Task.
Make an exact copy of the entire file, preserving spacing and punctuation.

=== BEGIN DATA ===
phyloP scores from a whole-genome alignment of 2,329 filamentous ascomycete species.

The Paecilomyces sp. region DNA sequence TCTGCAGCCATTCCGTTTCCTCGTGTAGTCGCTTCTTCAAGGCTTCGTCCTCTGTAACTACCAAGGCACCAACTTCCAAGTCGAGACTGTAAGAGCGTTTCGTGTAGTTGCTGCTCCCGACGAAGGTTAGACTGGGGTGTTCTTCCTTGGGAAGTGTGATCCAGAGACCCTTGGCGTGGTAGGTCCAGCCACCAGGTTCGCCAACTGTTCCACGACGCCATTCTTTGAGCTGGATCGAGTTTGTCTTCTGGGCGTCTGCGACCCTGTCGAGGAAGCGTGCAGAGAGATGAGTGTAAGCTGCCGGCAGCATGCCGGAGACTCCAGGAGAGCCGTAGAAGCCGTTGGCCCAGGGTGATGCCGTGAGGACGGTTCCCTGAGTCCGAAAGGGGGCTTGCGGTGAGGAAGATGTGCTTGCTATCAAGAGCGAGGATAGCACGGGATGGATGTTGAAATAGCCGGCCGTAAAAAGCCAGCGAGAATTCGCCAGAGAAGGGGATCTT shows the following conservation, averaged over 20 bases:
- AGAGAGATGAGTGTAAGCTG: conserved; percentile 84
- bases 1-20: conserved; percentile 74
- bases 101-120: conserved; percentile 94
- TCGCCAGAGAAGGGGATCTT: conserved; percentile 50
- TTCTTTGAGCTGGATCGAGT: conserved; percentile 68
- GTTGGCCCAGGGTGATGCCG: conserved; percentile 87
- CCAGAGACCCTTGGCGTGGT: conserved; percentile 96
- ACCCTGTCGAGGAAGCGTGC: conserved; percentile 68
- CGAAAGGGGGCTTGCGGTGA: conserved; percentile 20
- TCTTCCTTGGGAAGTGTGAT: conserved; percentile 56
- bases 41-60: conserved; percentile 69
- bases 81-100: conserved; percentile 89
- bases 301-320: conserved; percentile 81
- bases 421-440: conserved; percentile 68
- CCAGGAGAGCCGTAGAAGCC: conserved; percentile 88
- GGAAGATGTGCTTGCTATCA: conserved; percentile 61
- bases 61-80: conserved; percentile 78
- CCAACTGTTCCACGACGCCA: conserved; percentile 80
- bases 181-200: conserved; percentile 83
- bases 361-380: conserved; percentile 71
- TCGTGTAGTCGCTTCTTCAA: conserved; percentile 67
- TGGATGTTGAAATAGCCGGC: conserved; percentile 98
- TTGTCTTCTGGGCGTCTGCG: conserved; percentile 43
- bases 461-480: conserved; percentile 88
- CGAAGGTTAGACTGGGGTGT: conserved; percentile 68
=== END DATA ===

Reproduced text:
phyloP scores from a whole-genome alignment of 2,329 filamentous ascomycete species.

The Paecilomyces sp. region DNA sequence TCTGCAGCCATTCCGTTTCCTCGTGTAGTCGCTTCTTCAAGGCTTCGTCCTCTGTAACTACCAAGGCACCAACTTCCAAGTCGAGACTGTAAGAGCGTTTCGTGTAGTTGCTGCTCCCGACGAAGGTTAGACTGGGGTGTTCTTCCTTGGGAAGTGTGATCCAGAGACCCTTGGCGTGGTAGGTCCAGCCACCAGGTTCGCCAACTGTTCCACGACGCCATTCTTTGAGCTGGATCGAGTTTGTCTTCTGGGCGTCTGCGACCCTGTCGAGGAAGCGTGCAGAGAGATGAGTGTAAGCTGCCGGCAGCATGCCGGAGACTCCAGGAGAGCCGTAGAAGCCGTTGGCCCAGGGTGATGCCGTGAGGACGGTTCCCTGAGTCCGAAAGGGGGCTTGCGGTGAGGAAGATGTGCTTGCTATCAAGAGCGAGGATAGCACGGGATGGATGTTGAAATAGCCGGCCGTAAAAAGCCAGCGAGAATTCGCCAGAGAAGGGGATCTT shows the following conservation, averaged over 20 bases:
- AGAGAGATGAGTGTAAGCTG: conserved; percentile 84
- bases 1-20: conserved; percentile 74
- bases 101-120: conserved; percentile 94
- TCGCCAGAGAAGGGGATCTT: conserved; percentile 50
- TTCTTTGAGCTGGATCGAGT: conserved; percentile 68
- GTTGGCCCAGGGTGATGCCG: conserved; percentile 87
- CCAGAGACCCTTGGCGTGGT: conserved; percentile 96
- ACCCTGTCGAGGAAGCGTGC: conserved; percentile 68
- CGAAAGGGGGCTTGCGGTGA: conserved; percentile 20
- TCTTCCTTGGGAAGTGTGAT: conserved; percentile 56
- bases 41-60: conserved; percentile 69
- bases 81-100: conserved; percentile 89
- bases 301-320: conserved; percentile 81
- bases 421-440: conserved; percentile 68
- CCAGGAGAGCCGTAGAAGCC: conserved; percentile 88
- GGAAGATGTGCTTGCTATCA: conserved; percentile 61
- bases 61-80: conserved; percentile 78
- CCAACTGTTCCACGACGCCA: conserved; percentile 80
- bases 181-200: conserved; percentile 83
- bases 361-380: conserved; percentile 71
- TCGTGTAGTCGCTTCTTCAA: conserved; percentile 67
- TGGATGTTGAAATAGCCGGC: conserved; percentile 98
- TTGTCTTCTGGGCGTCTGCG: conserved; percentile 43
- bases 461-480: conserved; percentile 88
- CGAAGGTTAGACTGGGGTGT: conserved; percentile 68